# Perfect squares always one root?

$f(x)=a(x-b)^2 +c$

Now, the point was to find C so that the function only has one root. Easy enough, I played with the calculator and found this. But I hate explanations like that, yes. You get a few points but far from full score. But overall I should still get an A, I hope. If $C=0$ then the expression is a perfect square and they only have one root? Is that far of?

$a(x-b)^2= - c$

$\frac{a(x-b)^2}{a}= - \frac{c}{a}$

$(x-b)^2= - \frac{c}{a}$

This also argues that c should be 0 for it to only be one root?

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Just to be sure: I wouldn't say that perfect squares have only one root. Both $-2$ and $2$ square to $4$, for example. – Dylan Moreland Jan 27 '12 at 17:02

An alternative way to think about it is geometrically. The graph of $y=x^2$ is a parabola that opens up with vertex at the origin. The graph of $$y = (x-b)^2$$ is then a horizontal shift by $b$ units (so $b$ units to the right if $b\geq 0$, and $|b|$ units to the left if $b\lt 0$) of the same graph. There is still only one root: the vertex.

If $a\neq 0$, then $$y = a(x-b)^2$$ is a vertical stretch of this graph, possibly with a flip (if $a\lt 0$); it does not change the number of intersections with the $x$-axis.

Finally, $$y=a(x-b)^2 + c$$ is a vertical shift by $c$ units (up if $c\gt 0$, down if $c\lt 0$).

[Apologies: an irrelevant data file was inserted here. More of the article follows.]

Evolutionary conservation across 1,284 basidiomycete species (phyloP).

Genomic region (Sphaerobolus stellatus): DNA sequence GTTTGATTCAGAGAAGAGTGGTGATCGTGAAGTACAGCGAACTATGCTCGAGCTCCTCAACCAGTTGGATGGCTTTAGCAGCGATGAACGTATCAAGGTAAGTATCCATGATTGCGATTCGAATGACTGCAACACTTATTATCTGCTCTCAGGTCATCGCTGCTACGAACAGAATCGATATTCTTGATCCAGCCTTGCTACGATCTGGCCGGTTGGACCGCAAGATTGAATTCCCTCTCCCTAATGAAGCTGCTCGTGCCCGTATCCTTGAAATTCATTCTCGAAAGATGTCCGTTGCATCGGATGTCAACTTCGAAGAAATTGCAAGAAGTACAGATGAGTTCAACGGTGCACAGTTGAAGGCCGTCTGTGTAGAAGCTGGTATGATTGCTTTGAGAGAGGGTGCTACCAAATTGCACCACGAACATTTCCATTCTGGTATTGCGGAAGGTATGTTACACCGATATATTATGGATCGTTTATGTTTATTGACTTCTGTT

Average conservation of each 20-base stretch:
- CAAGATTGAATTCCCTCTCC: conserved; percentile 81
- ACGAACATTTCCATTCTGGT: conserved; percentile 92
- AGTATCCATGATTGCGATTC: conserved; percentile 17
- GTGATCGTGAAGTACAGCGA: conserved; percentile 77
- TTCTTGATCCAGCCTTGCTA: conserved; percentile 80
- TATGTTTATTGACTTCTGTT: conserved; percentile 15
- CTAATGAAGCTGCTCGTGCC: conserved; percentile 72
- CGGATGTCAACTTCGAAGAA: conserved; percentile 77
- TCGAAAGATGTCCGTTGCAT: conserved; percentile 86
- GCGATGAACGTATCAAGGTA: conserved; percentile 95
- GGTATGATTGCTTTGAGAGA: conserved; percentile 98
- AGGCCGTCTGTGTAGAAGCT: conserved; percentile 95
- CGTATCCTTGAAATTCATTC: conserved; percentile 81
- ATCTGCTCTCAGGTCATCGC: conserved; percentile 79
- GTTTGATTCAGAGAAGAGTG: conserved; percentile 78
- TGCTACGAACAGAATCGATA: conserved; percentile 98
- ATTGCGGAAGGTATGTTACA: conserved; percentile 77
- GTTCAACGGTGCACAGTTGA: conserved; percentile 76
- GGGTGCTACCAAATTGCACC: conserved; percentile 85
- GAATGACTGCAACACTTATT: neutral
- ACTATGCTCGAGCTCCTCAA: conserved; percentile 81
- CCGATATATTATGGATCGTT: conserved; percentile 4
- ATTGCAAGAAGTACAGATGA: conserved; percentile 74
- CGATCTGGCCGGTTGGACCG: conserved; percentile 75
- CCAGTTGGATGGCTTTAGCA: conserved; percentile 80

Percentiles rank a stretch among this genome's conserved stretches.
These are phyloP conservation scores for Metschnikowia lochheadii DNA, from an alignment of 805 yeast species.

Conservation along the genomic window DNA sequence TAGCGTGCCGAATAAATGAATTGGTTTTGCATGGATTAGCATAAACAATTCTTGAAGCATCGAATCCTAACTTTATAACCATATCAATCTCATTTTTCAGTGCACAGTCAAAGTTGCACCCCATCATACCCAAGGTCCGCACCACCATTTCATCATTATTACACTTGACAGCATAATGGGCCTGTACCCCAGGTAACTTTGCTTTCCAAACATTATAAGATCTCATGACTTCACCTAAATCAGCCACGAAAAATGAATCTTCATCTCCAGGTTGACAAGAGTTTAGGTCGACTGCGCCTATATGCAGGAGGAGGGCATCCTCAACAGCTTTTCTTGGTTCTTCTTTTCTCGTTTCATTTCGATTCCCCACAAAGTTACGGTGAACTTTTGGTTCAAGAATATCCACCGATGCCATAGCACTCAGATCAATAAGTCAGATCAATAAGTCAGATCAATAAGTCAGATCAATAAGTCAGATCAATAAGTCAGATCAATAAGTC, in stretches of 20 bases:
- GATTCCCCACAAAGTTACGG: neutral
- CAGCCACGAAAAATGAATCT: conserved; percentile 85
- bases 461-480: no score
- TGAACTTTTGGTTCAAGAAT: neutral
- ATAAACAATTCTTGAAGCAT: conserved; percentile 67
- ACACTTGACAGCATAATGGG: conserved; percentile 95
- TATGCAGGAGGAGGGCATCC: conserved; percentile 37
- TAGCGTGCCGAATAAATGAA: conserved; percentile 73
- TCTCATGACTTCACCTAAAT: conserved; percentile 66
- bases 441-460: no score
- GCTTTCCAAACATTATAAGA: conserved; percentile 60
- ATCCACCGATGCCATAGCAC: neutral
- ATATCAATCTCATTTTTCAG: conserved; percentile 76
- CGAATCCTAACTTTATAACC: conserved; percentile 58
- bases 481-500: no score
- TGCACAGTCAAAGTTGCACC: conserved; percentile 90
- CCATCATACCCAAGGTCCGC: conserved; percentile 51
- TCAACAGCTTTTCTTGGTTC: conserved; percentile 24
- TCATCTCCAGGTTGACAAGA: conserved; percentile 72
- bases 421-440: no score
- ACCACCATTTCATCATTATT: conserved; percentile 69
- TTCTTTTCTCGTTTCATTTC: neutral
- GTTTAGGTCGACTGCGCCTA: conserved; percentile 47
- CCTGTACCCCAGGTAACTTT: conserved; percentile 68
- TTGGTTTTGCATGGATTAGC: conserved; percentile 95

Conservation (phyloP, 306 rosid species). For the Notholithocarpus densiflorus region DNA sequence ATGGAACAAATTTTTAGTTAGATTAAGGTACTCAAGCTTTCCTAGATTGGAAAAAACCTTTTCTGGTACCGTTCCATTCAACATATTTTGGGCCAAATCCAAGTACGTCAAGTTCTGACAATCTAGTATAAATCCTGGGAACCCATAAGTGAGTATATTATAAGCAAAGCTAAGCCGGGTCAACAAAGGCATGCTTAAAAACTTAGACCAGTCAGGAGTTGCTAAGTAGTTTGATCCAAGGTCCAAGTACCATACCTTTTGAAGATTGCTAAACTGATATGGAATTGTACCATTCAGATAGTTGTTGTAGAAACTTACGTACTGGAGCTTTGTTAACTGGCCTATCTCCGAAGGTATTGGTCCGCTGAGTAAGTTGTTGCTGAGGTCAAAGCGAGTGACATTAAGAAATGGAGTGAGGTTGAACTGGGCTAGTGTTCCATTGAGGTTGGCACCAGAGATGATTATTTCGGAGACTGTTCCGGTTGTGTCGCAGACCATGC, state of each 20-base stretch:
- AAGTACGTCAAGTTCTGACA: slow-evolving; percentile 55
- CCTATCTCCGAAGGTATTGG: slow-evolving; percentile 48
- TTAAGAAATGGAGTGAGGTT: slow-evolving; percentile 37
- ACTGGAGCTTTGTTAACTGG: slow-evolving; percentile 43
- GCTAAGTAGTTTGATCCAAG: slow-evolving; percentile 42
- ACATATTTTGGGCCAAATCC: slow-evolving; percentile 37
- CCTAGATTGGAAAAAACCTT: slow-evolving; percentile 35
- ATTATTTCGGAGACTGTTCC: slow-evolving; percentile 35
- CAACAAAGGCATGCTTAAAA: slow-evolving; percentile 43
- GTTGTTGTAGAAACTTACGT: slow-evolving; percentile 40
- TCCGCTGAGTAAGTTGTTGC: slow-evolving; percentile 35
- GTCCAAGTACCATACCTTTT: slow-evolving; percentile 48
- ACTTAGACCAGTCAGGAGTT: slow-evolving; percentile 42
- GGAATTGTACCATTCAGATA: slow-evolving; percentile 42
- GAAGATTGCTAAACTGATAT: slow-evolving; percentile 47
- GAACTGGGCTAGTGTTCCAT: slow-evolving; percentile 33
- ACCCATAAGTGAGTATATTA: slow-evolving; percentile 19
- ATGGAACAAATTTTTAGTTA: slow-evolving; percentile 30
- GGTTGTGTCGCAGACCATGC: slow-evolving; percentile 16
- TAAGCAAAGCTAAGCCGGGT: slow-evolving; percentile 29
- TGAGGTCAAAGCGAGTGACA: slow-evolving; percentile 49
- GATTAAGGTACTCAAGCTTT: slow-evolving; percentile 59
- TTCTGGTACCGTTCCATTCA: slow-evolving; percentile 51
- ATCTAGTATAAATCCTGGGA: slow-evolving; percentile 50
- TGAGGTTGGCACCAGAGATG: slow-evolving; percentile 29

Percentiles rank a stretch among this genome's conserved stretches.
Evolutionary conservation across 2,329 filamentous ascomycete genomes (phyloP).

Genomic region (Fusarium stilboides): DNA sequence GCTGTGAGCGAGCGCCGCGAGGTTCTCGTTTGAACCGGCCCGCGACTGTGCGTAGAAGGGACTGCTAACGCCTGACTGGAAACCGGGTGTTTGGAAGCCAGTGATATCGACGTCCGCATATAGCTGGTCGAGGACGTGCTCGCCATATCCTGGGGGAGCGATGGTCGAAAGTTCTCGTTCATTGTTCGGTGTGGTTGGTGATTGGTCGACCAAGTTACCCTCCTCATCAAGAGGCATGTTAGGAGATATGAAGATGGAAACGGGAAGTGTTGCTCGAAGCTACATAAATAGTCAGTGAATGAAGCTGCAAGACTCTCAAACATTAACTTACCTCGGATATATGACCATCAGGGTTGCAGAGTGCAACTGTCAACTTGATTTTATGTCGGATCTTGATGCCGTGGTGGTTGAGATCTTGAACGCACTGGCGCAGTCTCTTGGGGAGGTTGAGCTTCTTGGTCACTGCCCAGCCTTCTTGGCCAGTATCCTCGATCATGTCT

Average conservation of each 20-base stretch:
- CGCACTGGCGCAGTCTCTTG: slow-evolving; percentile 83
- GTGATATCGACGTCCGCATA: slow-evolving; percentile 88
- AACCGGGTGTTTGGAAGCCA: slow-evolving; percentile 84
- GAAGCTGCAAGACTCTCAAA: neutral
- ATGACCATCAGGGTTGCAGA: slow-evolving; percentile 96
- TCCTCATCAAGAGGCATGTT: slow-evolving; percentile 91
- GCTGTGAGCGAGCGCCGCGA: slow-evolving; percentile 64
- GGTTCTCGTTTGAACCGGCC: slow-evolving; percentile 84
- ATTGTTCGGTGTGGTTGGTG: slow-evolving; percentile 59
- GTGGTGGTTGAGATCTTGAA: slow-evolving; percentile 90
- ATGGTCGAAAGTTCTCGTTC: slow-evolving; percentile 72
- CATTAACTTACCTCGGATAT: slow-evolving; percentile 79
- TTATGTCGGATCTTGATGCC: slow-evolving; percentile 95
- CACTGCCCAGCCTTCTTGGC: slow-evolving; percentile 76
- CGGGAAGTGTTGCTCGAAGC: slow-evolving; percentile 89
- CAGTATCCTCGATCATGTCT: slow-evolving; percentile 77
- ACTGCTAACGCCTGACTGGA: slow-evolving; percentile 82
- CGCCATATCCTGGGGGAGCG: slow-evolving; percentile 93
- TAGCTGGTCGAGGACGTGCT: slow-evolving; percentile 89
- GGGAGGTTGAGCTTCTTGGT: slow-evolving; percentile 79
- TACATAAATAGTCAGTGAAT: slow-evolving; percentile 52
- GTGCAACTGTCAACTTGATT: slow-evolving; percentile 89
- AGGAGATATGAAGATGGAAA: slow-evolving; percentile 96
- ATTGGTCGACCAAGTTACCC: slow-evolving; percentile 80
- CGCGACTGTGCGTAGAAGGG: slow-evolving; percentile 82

If $y=a(x-b)^2$ is a parabola that opens "up" (if $a\gt 0$), then shifting it up ($c\gt 0$) will remove all intersections with the $x$-axis; and shifting it down ($c\lt 0$) will create two intersections with the $x$-axis as the vertex moves down.

If $y=a(x-b)^2$ is a parabola that opens "down" (if $a\lt 0$), then the situation is reversed: $c\gt 0$ will create two intersections with the $x$-axis, and $c\lt 0$ will remove all intersections with the $x$-axis.

Either way, in order to maintain one and only one intersection, you need the vertex of the parabola to stay on the $x$-axis, so you need $c=0$. Conversely, if $c=0$, you have a parabola with vertex on the $x$-axis, hence with a single intersection.

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An alternative and better way! – André Nicolas Jan 27 '12 at 18:30

We will explicitly assume that $a\ne 0$. Then, more or less as you wrote, $a(x-b)^2+c=0$ if and only if $(x-b)^2=-\frac{c}{a}$.

Thus if $-\frac{c}{a} <0$, there is no root, since the square of a real number cannot be negative. If $-\frac{c}{a}>0$, there are two distinct roots, namely $x=b\pm\sqrt{-c/a}$. And finally, if $-\frac{c}{a}=0$, or equivalently $c=0$, there is exactly one root.

So there is exactly one root if and only if $c=0$.

The above is undoubtedly what you had in mind. What you actually wrote on the exam paper may not have been complete. Much of the time, a bunch of equations with little explanatory text means an incomplete solution.

For absolute completeness let's deal with the silly case $a=0$. In that case our equation is equivalent to $c=0$. If $c\ne 0$, this has no solution. If $c=0$, the equation has infinitely many solutions, since $x$ can take on any value.

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